Portrait of Martijn

Embedding video in blog posts

11 Jun 2011

This is how I embed a video in a blog post on my Mac, such that it shows up in current versions of Apple Safari (which wants MPEG 4), Mozilla FireFox 4 (which wants Ogg Video "Theora"), and Google Chrome (which does both). The original video format is typically from a QuickTime Screen Recording or some such in a movie.mov.

  1. open in QuickTime Player, Save As, format iPhone, save to the Desktop. This produces a folder named movie containing a movie - iPhone.m4v and movie.jpg.
  2. remame the movie - iPhone.m4v to movie.mp4
  3. run ffmpeg2theora on the mp4, which produces a movie.ogv. Or use MiroVideoConverter
  4. drag the mov into MiroVideoConverter and convert it to WebM (vp8) format
  5. upload the movie.mov to Vimeo. Go to Settings, Custom URL, give it a name.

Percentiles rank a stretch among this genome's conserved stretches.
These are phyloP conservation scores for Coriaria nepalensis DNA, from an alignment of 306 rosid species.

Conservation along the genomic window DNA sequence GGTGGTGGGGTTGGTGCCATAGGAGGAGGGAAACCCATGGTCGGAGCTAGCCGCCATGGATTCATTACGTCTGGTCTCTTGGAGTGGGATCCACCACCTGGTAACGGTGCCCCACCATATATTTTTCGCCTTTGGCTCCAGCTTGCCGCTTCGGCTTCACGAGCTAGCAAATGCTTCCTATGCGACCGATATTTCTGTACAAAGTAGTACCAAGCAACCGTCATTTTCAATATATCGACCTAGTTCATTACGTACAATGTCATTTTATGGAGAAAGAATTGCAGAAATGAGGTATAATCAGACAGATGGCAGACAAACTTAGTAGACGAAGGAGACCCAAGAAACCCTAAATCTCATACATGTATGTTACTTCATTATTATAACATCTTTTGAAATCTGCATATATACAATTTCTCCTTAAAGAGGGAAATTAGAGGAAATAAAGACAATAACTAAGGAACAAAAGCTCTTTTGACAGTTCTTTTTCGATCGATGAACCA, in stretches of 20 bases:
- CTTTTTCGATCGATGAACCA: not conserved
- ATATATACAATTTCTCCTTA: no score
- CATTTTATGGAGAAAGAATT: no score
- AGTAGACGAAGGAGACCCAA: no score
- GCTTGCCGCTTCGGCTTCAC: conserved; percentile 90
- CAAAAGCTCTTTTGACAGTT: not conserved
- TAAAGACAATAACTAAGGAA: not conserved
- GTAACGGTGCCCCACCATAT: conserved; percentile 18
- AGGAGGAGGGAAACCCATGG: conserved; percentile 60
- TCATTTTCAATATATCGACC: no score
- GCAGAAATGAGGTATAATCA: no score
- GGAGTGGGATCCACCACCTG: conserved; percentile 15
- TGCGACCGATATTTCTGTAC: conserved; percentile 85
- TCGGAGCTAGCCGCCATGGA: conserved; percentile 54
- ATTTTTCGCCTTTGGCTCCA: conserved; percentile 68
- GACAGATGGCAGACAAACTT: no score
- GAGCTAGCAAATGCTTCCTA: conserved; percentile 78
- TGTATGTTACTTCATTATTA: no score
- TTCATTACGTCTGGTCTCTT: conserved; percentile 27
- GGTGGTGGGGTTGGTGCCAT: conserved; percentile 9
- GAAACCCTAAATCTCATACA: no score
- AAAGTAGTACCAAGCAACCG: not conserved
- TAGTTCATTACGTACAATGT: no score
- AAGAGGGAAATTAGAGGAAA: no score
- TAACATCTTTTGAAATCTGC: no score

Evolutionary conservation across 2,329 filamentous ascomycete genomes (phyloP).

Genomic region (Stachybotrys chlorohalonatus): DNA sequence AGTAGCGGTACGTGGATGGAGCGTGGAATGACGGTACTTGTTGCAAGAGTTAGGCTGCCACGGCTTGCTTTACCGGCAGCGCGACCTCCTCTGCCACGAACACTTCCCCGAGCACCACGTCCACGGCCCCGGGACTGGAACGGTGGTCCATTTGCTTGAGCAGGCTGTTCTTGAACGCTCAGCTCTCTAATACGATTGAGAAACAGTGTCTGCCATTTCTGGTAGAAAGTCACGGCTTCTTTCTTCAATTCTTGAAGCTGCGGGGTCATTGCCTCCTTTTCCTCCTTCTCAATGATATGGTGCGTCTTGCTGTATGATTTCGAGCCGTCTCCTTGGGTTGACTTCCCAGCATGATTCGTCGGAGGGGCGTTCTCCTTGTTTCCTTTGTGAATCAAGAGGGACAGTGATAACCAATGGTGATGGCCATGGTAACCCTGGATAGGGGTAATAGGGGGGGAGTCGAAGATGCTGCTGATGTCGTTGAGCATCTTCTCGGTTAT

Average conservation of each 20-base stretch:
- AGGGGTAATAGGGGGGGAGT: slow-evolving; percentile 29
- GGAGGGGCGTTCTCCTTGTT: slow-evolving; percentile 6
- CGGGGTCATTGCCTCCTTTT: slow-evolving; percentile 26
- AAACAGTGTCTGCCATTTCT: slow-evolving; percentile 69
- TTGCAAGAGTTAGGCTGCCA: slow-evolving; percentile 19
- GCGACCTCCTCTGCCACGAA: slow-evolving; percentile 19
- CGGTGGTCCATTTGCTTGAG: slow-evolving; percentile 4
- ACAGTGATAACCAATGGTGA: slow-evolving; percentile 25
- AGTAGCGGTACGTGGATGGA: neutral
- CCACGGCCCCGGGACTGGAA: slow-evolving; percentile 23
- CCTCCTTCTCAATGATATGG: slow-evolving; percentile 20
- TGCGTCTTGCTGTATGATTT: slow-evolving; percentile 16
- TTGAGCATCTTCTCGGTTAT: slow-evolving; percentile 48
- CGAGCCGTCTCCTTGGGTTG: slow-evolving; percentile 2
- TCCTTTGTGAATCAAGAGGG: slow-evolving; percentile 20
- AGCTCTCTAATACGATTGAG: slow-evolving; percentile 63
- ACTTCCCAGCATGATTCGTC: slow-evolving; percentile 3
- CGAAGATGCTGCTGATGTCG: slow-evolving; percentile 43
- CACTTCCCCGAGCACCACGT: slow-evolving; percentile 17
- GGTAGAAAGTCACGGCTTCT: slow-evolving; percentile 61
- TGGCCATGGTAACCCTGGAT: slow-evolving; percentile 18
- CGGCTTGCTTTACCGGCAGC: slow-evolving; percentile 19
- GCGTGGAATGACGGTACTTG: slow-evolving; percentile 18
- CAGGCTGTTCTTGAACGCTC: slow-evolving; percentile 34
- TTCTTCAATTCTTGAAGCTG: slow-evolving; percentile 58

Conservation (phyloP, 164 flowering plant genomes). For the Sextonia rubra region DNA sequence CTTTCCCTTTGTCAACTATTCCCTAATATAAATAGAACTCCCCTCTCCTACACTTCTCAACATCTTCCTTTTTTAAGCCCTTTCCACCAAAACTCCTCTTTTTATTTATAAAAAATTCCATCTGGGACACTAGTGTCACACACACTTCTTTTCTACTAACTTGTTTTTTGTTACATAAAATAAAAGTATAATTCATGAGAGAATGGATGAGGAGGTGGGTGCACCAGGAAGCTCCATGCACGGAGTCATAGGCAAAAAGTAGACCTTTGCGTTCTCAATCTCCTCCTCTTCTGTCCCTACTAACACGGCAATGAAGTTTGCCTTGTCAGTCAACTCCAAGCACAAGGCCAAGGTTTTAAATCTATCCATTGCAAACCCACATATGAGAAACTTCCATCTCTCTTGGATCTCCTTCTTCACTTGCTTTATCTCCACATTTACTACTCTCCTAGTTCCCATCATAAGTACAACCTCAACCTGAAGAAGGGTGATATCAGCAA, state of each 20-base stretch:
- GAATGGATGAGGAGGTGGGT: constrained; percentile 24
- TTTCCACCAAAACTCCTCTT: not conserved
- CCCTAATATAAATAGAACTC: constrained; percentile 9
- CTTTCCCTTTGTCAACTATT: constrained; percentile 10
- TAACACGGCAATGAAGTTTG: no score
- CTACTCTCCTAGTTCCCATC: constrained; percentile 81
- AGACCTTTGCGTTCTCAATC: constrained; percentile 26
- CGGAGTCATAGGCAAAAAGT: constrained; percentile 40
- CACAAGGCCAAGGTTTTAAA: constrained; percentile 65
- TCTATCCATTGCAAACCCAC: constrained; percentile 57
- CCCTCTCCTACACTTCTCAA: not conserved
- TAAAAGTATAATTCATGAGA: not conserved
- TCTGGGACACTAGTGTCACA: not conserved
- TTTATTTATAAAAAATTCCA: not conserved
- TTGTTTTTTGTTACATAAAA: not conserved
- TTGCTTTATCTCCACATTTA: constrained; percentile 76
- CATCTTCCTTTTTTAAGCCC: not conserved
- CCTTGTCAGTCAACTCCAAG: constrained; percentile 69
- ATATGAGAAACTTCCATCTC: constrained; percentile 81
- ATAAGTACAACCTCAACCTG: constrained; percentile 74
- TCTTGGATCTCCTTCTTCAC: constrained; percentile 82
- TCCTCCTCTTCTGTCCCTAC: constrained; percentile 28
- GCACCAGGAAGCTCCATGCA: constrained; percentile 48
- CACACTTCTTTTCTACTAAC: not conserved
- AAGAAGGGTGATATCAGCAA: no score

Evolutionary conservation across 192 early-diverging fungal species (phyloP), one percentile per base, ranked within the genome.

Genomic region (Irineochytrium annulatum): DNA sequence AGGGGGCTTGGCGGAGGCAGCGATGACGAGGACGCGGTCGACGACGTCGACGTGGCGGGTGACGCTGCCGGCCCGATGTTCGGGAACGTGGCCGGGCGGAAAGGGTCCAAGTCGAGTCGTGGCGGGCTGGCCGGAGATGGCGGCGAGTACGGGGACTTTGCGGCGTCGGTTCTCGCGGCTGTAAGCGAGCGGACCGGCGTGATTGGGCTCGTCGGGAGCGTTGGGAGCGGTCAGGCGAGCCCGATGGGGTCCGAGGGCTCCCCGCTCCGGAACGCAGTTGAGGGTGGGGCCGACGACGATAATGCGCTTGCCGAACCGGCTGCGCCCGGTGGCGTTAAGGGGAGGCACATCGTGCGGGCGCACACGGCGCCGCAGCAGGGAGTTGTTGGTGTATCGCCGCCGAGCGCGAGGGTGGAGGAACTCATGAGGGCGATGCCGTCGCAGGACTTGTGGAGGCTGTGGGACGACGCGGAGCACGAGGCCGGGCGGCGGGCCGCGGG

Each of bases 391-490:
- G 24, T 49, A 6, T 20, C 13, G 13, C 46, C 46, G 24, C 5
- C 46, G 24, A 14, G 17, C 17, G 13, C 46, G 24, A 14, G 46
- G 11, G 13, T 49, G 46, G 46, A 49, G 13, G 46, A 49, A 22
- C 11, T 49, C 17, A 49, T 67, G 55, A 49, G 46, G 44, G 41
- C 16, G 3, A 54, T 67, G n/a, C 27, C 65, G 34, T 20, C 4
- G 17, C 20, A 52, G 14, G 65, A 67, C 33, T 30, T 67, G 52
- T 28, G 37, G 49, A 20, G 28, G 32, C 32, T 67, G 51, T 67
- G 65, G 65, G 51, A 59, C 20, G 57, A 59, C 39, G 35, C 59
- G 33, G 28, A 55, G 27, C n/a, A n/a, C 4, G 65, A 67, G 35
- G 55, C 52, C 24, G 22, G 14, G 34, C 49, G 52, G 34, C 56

6. once available, click "embed", copy the iframe tag from the code.

Then to embed in the blog posts:

<div class="photo_frame_center">
 <video width="480" height="360" controls preload="none"
  poster="/img/blog/movie/movie.jpg">
  <source src="/img/blog/movie/movie.mp4" type='video/mp4; codecs="avc1.42E01E, mp4a.40.2"'>
  <source src="/img/blog/movie/movie.ogv" type='video/ogg; codecs="theora, vorbis"'>
  <source src="/img/blog/movie/movie.webm" type='video/webm; codecs="vp8, vorbis"'>
  <iframe src="http://player.vimeo.com/video/24959362?title=0&amp;byline=0&amp;portrait=0"
   width="400" height="300"></iframe>
 </video>
</div>

Here is an example blog post.

This version works on the iPhone, but a is a bit low-quality. The movie - Computer.m4v version is much better, but if you use that then the iPhone only displays the poster, and doesn't actually let you play the movie.

At the moment Jekyll doesn't seem to recognise the video tag in Markdown, so as a workaround use a .html.

The .m4v to .mp4 renaming seems to work; alternatively use MiroVideoConverter or Squared 5 MPEG Streamclip for Mac OS X.

Instead of using Vimeo I could convert to FLV and use an embedded Flash player like FlowPlayer or JW Player, but that seems hardly worth the effort.

For more than you ever want to know about HTML5 video, see the Video chapter in Dive into HTML5.